Rookie preachers do a lot of standing in line. They stand in line to be listened to. They stand in line for credibility. They stand in line to be paid attention to at all outside of their local church context. There’s a lot of waiting for your name to be called. But the giants of preaching, the women and men many of us come to know because of their churches or preaching or books, those folks don’t stand in line.
Unless you’re Tim Keller.
I was a baby preacher at the time. I’d done more than a decade of ministry in local churches, but was new to the task of preaching each week, when I’d hopped on a plane and flew to Chicago for a conference. There were lots of notable “thought-leaders” on the conference program. Some I liked and knew. Others I did not care for. And still others, I would come to know of later. One of the presenters that week was Tim Keller. I knew him! At least, I knew his work.
As a rookie preacher I consumed hundreds of sermon podcasts, both looking for content and ideas and trying to discover my own unique voice. Keller’s preaching, because his context was largely secular and suspicious of Christianity, like mine, had beeped on my radar. His voice brought joy to the boredom I experienced as I strained on the elliptical machine twice a week at 24-Hour Fitness. Tim Keller’s sermons were my workout companions.
Keller’s voice is now gone. He died from pancreatic cancer on May 19, 2023. And though his voice is gone, it will always be with me. Dr. Tim Keller was a preacher’s preacher and every preacher is indebted to him. I confess, Tim Keller and I had foundationally different theological commitments. He was a Calvinist and it showed. I am not a Calvinist. Yet his preaching, both his winsome communication skills and the rigor he brought to his vocation shaped me deeply in my early years of preaching. In fact, I learned to stand in line from Tim Keller.
At that conference in Chicago, there was—as seems to be inevitable at conferences—a long line to check-in on the first morning. I expected that. What I didn’t expect is that exactly eight people in front of me stood a tall, bald man hunched over head inside a book. Even from behind him I knew: That’s Tim Keller.
In a world where pastors are increasingly known for their $1,000 sneakers, private jets, and mandates to be treated with special honor and privileges, one of the conference presenters, a man with multiple best-selling books, was standing in line to get his name-tag along with the rest of us. No VIP lounge. No green room. No “Dr. Keller will have a table to sign books.” He was just standing in line. A commoner.
I did not know Tim Keller. We never exchanged text messages or shared a meal, but I knew at that moment as I saw him standing in line that the man I’d heard on podcast was coherent to the man that actually was. He stood in line.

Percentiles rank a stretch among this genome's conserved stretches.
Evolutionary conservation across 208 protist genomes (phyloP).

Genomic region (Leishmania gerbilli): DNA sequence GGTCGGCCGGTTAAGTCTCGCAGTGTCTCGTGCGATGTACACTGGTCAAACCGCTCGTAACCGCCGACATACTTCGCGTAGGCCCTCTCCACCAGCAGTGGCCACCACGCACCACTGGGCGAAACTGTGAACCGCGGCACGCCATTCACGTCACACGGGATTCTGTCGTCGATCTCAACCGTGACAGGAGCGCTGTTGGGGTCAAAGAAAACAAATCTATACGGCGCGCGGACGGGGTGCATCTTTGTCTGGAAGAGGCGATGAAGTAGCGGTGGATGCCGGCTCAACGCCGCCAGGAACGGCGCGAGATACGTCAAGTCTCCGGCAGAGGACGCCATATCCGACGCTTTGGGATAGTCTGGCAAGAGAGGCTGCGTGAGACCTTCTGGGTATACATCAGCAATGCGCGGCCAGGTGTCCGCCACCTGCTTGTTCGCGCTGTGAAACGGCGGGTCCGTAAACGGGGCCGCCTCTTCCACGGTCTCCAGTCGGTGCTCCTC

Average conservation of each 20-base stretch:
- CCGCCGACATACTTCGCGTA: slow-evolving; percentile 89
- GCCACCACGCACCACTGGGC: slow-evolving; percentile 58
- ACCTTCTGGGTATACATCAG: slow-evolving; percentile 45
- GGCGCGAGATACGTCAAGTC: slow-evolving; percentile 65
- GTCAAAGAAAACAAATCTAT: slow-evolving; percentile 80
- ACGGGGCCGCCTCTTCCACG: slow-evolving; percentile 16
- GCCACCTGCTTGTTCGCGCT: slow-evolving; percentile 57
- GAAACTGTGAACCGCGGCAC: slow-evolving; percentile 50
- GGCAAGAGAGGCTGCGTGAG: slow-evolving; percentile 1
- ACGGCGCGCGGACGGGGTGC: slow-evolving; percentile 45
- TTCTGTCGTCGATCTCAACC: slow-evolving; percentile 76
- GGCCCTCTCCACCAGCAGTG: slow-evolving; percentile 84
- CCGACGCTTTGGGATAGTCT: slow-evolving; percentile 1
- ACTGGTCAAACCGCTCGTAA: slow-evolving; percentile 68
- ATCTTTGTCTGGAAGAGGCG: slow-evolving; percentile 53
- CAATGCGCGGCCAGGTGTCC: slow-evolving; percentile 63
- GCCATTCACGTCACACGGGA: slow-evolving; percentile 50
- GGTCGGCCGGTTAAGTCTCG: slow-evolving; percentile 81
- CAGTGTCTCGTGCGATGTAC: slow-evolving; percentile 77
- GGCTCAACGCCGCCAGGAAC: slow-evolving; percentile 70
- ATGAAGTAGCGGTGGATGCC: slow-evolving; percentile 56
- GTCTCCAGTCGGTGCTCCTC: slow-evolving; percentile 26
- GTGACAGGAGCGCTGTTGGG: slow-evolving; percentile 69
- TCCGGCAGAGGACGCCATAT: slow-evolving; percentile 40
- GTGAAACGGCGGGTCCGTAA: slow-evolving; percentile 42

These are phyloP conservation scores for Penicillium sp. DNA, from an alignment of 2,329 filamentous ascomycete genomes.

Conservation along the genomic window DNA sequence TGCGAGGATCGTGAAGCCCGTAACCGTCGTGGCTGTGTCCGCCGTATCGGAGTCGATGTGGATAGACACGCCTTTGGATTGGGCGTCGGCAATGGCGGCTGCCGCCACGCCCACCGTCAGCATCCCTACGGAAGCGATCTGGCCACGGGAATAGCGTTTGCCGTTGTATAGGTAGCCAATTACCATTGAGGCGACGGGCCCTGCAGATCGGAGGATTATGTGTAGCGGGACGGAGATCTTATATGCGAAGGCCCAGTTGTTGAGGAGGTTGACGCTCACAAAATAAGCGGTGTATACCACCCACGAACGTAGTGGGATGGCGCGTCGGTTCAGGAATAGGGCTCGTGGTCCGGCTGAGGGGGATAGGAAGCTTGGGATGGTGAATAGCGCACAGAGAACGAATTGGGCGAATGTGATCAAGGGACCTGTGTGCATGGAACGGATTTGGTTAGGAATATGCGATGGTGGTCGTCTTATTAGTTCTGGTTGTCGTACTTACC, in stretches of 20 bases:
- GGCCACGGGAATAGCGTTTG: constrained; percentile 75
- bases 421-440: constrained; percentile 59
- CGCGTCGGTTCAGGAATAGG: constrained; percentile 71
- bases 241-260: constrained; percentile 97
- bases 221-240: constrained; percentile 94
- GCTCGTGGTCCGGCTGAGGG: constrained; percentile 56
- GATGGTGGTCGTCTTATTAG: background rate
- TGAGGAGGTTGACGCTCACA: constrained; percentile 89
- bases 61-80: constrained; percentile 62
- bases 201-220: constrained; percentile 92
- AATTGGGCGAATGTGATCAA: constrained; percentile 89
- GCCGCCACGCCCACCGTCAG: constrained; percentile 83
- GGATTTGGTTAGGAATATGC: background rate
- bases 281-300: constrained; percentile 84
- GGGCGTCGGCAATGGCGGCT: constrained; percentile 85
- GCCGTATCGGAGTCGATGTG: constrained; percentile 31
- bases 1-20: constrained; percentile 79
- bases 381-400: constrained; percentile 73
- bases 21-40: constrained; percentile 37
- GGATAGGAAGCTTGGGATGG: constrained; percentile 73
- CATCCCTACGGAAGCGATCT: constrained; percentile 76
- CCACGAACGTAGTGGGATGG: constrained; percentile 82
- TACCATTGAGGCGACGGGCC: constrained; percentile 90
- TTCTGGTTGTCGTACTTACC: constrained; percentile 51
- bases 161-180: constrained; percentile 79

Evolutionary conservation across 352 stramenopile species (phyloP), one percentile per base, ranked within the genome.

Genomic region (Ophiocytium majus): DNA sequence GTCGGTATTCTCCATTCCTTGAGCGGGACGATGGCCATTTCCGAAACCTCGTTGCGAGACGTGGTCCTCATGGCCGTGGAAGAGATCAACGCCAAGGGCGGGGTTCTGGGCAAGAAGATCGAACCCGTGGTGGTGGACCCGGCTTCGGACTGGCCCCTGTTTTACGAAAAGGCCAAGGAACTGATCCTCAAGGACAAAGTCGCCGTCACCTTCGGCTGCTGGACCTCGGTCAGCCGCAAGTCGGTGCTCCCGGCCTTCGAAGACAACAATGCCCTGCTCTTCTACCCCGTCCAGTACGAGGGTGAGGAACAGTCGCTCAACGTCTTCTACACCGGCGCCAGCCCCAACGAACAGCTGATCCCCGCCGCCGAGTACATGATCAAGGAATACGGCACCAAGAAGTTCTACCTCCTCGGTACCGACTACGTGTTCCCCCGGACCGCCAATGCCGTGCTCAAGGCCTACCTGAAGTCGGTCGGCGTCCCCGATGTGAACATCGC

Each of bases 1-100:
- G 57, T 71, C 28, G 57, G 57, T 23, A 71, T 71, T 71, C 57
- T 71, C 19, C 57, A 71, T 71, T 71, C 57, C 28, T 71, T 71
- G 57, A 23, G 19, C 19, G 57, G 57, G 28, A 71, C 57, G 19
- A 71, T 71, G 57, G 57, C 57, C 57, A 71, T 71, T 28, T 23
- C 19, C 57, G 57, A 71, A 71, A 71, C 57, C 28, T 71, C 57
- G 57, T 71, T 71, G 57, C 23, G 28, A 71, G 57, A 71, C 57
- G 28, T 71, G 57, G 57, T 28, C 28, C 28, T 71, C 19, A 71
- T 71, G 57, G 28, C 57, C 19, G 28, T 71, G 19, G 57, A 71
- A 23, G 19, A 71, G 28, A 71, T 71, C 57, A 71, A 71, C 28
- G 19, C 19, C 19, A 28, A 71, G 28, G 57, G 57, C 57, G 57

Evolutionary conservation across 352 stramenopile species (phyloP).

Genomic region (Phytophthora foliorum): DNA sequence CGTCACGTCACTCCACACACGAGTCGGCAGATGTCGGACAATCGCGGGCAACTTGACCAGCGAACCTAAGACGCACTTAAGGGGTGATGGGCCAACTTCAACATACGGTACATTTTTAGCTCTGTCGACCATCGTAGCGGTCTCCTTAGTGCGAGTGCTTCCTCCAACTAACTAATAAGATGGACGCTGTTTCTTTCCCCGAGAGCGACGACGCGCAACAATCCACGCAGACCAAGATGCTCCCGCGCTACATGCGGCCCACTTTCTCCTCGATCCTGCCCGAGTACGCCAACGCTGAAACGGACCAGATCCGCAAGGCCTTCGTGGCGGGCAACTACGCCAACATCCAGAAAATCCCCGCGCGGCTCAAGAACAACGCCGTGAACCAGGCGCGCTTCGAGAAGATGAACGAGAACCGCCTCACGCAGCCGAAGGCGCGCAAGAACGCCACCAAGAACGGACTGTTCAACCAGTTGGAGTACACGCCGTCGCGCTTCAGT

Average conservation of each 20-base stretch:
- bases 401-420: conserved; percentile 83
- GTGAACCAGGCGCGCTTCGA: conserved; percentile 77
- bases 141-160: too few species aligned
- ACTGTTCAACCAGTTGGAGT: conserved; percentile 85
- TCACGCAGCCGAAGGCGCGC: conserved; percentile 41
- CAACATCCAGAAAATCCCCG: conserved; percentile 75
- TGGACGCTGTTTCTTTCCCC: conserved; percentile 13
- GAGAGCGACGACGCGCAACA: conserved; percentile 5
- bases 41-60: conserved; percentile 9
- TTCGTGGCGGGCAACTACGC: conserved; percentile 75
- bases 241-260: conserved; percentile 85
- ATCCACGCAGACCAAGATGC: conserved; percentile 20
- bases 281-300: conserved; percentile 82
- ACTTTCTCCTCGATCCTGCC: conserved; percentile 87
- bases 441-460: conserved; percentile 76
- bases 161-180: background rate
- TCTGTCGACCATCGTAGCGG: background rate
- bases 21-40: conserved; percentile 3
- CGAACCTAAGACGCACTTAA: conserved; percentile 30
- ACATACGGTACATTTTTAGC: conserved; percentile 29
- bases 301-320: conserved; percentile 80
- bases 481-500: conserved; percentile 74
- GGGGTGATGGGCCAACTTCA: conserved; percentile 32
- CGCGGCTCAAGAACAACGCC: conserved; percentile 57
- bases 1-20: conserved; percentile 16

In all the sermons about the baptism of Jesus, one aspect is often glossed over. When John baptizes Jesus, John is baptizing a lot of people. After all, he wasn’t coined “John the Baptizer,” because he managed a shoe store. He baptized people, lots of them. And one day in Matthew 3, Jesus was one of the unwashed masses.
Just imagine. One after another. Men. Women. Teenagers. All being baptized by John and then, after a few, there’s Jesus. Suddenly, a booming voice from heaven proclaims, “This is my son.” But before that, our Messiah was just another average Joe standing in line.
When I see someone who doesn’t have to stand in line, nevertheless stand in line, I see someone who inhabits the spirit of Jesus. Or perhaps better said, has the Spirit of Jesus inhabiting them. Indeed, one metric of our Christlikeness, in fact, is our willingness to stand in line.
In my early years of preaching, as I listened to Keller’s preaching and read his books—particularly Counterfeit Gods—I found a pastor who took the arguments of others seriously and engaged them with both generosity and earnestness. When other Christian leaders tended to mock those who disagreed with them Keller listened and investigated. He was the kind of pastor who was taken seriously, both by those inside and outside the church, because he took them seriously. Skeptic’s questions, for Keller, were questions and not attacks. That’s why people who were and are suspicious and skeptical of Christianity lent him their ear. At the same time, there was a conviction of belief that never became exhausted or irritated. That’s what it takes to stand in long lines, perseverance, grace, and determination.
The American religious world lost a true pastor at the passing of Tim Keller, a man who was well-known, but shunned Christian celebrity culture. He extended his ministry beyond his local church without a Khardashian-esqe desire for the world to look at him, it seemed. He tried to tell, but never sell. His work was his work, his vocation, not an avenue for aggrandizement.
In death’s newness, there is always a danger of hagiography, of painting deceased women and men as more than they are or more than anyone could be. My sense is that if Tim Keller were here, he might be the first to warn us of that danger. Tim Keller was a man. Fragile and flawed like the rest of us. No more. No less. We should glory in Jesus and Jesus alone. And that is why, my friends, more of us would do well to stand in line.
Sean Palmer is the Teaching Pastor at Ecclesia Houston, speaker and speaking coach, and author of several books including--Speaking by the Numbers: Ennegram Wisdom for Teachers, Pastors, and Communicators.